The bicolor British is not a breed in itself, but a variation within the British shorthair which is the oldest breed in Great Britain. In recent decades it has been gaining more and more followers due to its beauty and affectionate character. The gene white spotting or white spotting favors its coat to be distinguished by bichromatism.
White is the color that stains half of its body, with the face, legs and abdomen being its carriers. If both parents have this dominant gene, it is more than likely that all or most of their offspring have more than 50% of their coat of white color. These are cats highly valued as pets.
You may also be interested in: Characteristics of the Persian cat
Characteristics of the British bicolor
The coexistence of two colors in their fur makes these felines take over cow cats or harlequin cats. The introduction of the Persian cat in their breeding programs after World War II has led to a long-haired variety. However, its body is more rounded than that of the Persian and its eyes more intense.
- Origin Europe (Great Britain)
- Big size
- Weight from 4 to 8 kg males and 3 to 6 kg females
- Very dense and soft hair, similar to the touch of cotton. There are bicolor longhaired and shorthaired Britons. In both cases the most common combinations are black and white, white and orange, white and cream or white and blue. The two-color silver tabby pattern is the newest
- Medium head and somewhat triangular
- Small, upright ears
- Large eyes, well separated and of coppery or dark orange tones. The white spotted gene can inhibit iris pigmentation. Therefore, it is not surprising that many harlequins have blue eyes.
- Short, thick tail
- Estimated longevity of 7 to 12 years
- Difficulty caring for it low
Character and behavior of the bicolor British cat
The British bicolor is one of the best cat breeds that you can choose as a companion animal . They are tremendously affectionate and talkative. He will start meowing from the moment he hears you enter the portal. He will come to greet you and follow you everywhere. It will be his particular way of letting you know that he is happy to see you back.
They get along perfectly with children because of their playful and patient temperament , as well as with other cats and dogs. Of course, in their childhood they are very curious and tend to do a lot of mischief. Therefore, you must arm yourself with patience and adapt your home upon arrival. At this stage they learn a lot and fast. They tolerate spending time alone.
Care required by the bicolor British
If it is a bi-color with long hair, you should brush it about 2 times a week, if it is long-haired, once will be enough. In spring and autumn you should increase this frequency to 4 times a week for long-haired kittens and 2 times for short-haired ones.
Their ears, eyes and teeth require periodic sanitation. Once a week he uses a sterile gauze and physiological saline to keep his ears and eyes in perfect condition. Don’t forget to use a cat toothbrush and fluoride-free toothpaste . Given its large size, you should select a wide and low litter tray.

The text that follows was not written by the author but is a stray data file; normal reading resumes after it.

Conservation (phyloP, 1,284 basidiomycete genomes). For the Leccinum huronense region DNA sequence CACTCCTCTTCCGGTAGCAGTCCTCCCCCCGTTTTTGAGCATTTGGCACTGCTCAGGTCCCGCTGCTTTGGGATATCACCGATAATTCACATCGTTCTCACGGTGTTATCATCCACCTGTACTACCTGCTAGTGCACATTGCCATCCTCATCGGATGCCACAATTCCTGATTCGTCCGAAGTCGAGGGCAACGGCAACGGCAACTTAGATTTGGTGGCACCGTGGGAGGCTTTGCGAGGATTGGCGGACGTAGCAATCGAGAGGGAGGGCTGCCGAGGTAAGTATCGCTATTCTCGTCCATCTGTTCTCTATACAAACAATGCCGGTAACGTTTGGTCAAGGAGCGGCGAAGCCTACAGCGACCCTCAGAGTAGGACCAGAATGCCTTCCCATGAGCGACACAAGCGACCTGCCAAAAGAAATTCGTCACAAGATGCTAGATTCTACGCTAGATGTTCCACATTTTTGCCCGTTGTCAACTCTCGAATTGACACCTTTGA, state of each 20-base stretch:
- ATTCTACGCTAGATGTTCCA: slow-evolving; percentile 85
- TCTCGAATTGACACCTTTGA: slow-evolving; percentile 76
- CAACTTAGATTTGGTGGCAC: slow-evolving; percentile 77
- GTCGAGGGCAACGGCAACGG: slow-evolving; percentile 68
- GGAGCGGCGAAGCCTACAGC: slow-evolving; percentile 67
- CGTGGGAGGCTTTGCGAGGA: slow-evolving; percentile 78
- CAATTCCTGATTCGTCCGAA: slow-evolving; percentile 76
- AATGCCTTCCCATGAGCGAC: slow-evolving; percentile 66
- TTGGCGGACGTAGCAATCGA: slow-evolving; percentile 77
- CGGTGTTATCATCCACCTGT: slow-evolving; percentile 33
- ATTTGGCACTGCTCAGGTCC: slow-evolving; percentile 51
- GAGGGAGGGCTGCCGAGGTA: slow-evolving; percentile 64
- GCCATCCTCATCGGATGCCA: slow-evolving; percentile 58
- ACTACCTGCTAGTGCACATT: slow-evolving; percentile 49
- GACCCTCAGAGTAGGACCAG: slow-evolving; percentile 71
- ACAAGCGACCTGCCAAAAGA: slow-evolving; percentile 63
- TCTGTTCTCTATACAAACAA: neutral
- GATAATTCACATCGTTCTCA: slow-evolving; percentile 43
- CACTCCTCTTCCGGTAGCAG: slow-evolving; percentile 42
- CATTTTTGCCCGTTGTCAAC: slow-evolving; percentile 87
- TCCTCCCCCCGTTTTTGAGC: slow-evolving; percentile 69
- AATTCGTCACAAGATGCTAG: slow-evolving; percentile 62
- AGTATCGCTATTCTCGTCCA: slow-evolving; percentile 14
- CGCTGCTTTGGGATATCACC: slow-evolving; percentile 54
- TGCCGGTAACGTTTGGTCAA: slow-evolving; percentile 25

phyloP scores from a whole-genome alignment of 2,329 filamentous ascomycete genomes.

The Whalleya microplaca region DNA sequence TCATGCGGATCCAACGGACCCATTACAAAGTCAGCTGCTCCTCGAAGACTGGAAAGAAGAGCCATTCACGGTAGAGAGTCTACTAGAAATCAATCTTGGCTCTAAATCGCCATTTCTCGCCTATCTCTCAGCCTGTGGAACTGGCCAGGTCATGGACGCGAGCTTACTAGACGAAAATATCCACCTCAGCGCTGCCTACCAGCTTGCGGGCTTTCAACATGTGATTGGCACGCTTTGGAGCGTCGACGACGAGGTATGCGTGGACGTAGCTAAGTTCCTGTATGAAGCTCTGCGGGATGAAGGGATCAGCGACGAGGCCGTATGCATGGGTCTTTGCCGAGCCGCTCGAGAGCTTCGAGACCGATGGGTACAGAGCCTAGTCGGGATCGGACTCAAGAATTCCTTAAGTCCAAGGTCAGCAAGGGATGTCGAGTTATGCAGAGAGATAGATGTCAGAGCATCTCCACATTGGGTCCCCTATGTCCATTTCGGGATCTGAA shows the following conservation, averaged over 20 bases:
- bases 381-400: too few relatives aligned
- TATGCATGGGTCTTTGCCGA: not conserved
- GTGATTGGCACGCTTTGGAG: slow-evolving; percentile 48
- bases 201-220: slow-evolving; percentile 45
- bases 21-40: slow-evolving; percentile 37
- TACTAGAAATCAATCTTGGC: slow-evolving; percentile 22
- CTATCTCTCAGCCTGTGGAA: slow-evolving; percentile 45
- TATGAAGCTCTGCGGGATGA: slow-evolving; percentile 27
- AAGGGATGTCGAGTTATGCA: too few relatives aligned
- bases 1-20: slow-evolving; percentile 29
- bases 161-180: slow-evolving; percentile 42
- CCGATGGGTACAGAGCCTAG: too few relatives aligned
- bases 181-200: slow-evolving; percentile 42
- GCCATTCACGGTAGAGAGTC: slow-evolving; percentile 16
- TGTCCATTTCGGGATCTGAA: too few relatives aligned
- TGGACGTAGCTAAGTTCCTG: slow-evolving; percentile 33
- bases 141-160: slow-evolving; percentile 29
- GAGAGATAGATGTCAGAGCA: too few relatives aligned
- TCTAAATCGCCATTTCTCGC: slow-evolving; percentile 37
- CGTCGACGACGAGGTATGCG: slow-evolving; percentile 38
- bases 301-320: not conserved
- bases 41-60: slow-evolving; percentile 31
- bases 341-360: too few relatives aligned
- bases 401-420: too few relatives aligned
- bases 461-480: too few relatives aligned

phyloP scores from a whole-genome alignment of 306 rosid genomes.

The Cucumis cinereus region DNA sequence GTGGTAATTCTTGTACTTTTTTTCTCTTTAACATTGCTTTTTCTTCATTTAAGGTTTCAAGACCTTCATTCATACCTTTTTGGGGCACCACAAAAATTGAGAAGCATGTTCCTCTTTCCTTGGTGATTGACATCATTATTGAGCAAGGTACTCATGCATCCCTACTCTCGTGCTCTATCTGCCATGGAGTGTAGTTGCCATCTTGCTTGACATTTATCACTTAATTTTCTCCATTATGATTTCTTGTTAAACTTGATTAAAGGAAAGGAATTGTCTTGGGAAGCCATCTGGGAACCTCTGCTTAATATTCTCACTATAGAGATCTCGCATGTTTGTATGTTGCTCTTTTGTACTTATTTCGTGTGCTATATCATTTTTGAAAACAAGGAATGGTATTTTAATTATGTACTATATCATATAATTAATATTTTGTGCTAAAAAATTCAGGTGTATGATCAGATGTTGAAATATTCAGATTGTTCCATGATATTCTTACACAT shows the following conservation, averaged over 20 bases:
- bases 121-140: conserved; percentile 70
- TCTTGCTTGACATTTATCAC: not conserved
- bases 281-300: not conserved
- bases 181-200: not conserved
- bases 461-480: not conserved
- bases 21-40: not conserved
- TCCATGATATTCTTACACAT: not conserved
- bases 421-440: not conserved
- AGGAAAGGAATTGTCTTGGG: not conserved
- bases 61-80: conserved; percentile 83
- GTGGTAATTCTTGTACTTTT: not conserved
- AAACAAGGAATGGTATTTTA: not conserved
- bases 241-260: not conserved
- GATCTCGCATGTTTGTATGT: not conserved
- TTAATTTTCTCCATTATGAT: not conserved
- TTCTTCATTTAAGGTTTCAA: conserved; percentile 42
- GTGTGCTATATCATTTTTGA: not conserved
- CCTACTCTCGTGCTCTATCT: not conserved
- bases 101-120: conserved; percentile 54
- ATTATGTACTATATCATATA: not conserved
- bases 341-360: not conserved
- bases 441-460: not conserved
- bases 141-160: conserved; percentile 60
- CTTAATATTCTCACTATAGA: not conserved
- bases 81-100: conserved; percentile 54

Due to its cheerful and affectionate character, it will demand your attention. You should spend time interacting, either giving him a massage in the form of caresses, playing or simply staying by his side.
Health of the bicolor Brit
There are no known pathologies associated with this variant of the British. In the case of long-haired specimens, the absence of regular brushing could obstruct their digestive system. In the most severe cases of trichobezoars, a surgical intervention will be necessary to remove the dead hairballs.
Keeping the vaccines and deworming, internal and external, up to date, following a varied and balanced diet, encouraging him to perform physical exercise daily to give out all his energy and thirst for exploration, and with your love you can enjoy his beloved company during many years.
History of the breed and fun facts
Do you know that the bicolor British were gestated from the domestic cats of Rome? During the 19th century the most beautiful specimens were selected to consolidate this differentiating variant of the British one . In 1892 Harrison Weir captured in his study the main characteristics of the cat in question.
The two world wars were about to extinguish it. At the end of the Second World War, an intensive breeding program was undertaken with the Persian cat as the protagonist. The white spotting gene that characterizes this sub-race is forged in uterine gestation from the legs up or vice versa, but never in the center of the body.
This dominant gene inhibits the development of coat pigmentation and how it works is still unknown. British bicolor are less numerous than unicolor. However, on some occasions there may be genetically bicolor specimens that appear not to be. Heterochromia is also common among these friendly felines.